Archer: I think it was just the structure of the deal. You just don’t see very many of these kinds of deals, and the team and his agent, Jordan Woy, wanted to make sure everything was just right so the contract would be approved by the NFL. I think by letting Melton leave to visit the St. Louis Rams, the Cowboys showed they were willing to move on without him and they were able to get him more at their price than at his price. To me, if a free agent is visiting a bunch of teams, he’s not getting what he wants and he’s looking for that great offer. That is what happened with Hatcher and the Redskins. He received $27.5 million and $10 million guaranteed without even visiting. For a lot of years the Cowboys have forked over big money to free agents and they have not received the payoff on the field. This is a risk, but it’s mitigated some by the structure of the contract.

It seems like the Bears had some concerns with his maturity, what’s the deal?

Wright: Bears general manager Phil Emery mentioned Melton's “passion” for the game and commitment to rehabbing from the torn ACL as potential concerns right after the season, but I’m not sure there’s quite enough evidence to suggest he’ll have issues in the future. In fact, at the time, I thought Emery was sort of laying the seeds to give Melton a low-ball offer in free agency. "Henry, in particular, he has got to fully dedicate himself to rehab. He has to fully dedicate his mind and his focus to football, which is extremely important," Emery said back on Jan. 2. But maybe Emery’s concerns about Melton’s commitment to rehab stemmed, in part, from his arrest back in December for that incident out in Grapevine, Texas. The night Melton was arrested, the Bears were out in Philadelphia getting ready to play for a spot in the postseason. And although Melton wasn’t obligated to be with the team or at its facilities rehabbing at the time, you know the perception a situation like that puts out: instead of working out and rehabilitating, Melton is back home getting into a bar fight. Sure, Melton is known to go out and have a good time, just like many of his peers around the NFL, and he’s still a very young player. But the only concern I’d have regarding Melton’s maturity is the fact he’s now back in his hometown playing for the home team, and he’s likely to be surrounded by a lot of old friends and family that might distract from his focus on the craft. At the same time, I think being back with Marinelli might alleviate some of that.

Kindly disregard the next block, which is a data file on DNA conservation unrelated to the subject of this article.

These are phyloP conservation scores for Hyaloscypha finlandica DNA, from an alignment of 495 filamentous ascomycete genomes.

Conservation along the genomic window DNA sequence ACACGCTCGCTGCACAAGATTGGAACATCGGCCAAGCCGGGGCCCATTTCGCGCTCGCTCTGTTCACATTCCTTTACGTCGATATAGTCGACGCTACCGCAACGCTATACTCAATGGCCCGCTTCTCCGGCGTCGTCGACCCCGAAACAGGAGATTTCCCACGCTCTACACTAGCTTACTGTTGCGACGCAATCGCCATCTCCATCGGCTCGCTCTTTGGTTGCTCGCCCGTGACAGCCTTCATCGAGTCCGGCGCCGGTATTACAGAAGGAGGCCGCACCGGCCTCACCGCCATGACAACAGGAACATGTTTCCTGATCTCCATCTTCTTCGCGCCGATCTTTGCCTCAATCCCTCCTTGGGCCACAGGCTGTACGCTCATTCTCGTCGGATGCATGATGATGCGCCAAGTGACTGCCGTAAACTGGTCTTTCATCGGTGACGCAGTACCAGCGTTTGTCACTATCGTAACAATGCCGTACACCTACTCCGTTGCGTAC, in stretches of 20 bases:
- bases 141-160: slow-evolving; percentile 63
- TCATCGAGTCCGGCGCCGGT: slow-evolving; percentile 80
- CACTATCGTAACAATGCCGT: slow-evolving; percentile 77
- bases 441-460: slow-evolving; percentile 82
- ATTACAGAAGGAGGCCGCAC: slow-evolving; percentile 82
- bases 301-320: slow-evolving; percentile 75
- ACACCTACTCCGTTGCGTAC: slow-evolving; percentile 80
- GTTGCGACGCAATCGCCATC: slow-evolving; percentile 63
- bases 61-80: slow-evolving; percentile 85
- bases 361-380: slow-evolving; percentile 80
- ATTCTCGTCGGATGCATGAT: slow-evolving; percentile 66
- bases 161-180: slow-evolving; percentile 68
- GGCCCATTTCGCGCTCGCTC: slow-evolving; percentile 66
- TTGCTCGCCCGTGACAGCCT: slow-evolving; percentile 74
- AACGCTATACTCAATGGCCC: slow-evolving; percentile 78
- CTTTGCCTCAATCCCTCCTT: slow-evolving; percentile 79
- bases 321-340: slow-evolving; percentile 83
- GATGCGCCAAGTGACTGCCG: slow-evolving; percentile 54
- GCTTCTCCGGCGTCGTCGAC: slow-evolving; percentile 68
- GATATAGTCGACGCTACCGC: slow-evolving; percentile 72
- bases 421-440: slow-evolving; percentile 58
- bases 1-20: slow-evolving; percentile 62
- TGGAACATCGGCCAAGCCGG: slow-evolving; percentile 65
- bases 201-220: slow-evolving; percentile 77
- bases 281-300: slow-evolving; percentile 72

Melton is coming off a torn ACL. What are the team’s realistic expectations for him in 2014?

Archer: They expect him to be the guy in 2011-12 who had 13.5 sacks. I don’t think this move takes the Cowboys out of the market for a defensive tackle in the first round of the draft, because the only guarantee is that Melton will be here in 2014. If the right player fell to them, I think they would still take the guy. But they really want this deal to work out. They’re getting a player in his prime -- granted coming off an injury -- and can have him at a relatively good price through his prime. Too often the Cowboys have had to pay guys past their primes. They are also banking on Marinelli. Since he arrived last year he’s become their pass-rush whisperer. What he says goes with management. They passed on Sharrif Floyd in the first round last year because of Marinelli. He was able to take a bunch of guys off the street and make the line competent. With a talent like Melton, whose knee should be fine for at least part of training camp, they think Marinelli can make it work.

MNF live blog: Cowboys at Bears

December, 9, 2013
12/09/13
7:00
PM ET
Join our ESPN.com NFL experts for "Monday Night Football" between the Dallas Cowboys and the Chicago Bears.

Contribute your thoughts and questions beginning at 8:30 p.m. ET. See you there.

USA TODAY SportsTony Romo and Alshon Jeffery will aim to keep their respective teams in the NFC playoff hunt on Monday night.
The month of December, along with the Dallas Cowboys, has defined "collapse" the past two seasons.

But Dallas finds itself in an advantageous position at 7-5 with the NFC East title in its sights. And on Monday night, the Cowboys will face a 6-6 Chicago Bears team with rapidly fleeting postseason aspirations.

ESPN.com Chicago Bears reporter Michael C. Wright and Cowboys reporter Todd Archer break down the matchup.

Michael C. Wright: What’s the real deal with this whole Jeremiah (I know you guys call him Jay) Ratliff situation? Based on Jerry Jones’ remarks from his radio show, there seems to be a little underlying tension there, and Ratliff has been really reluctant to go too far into detail about went wrong out there.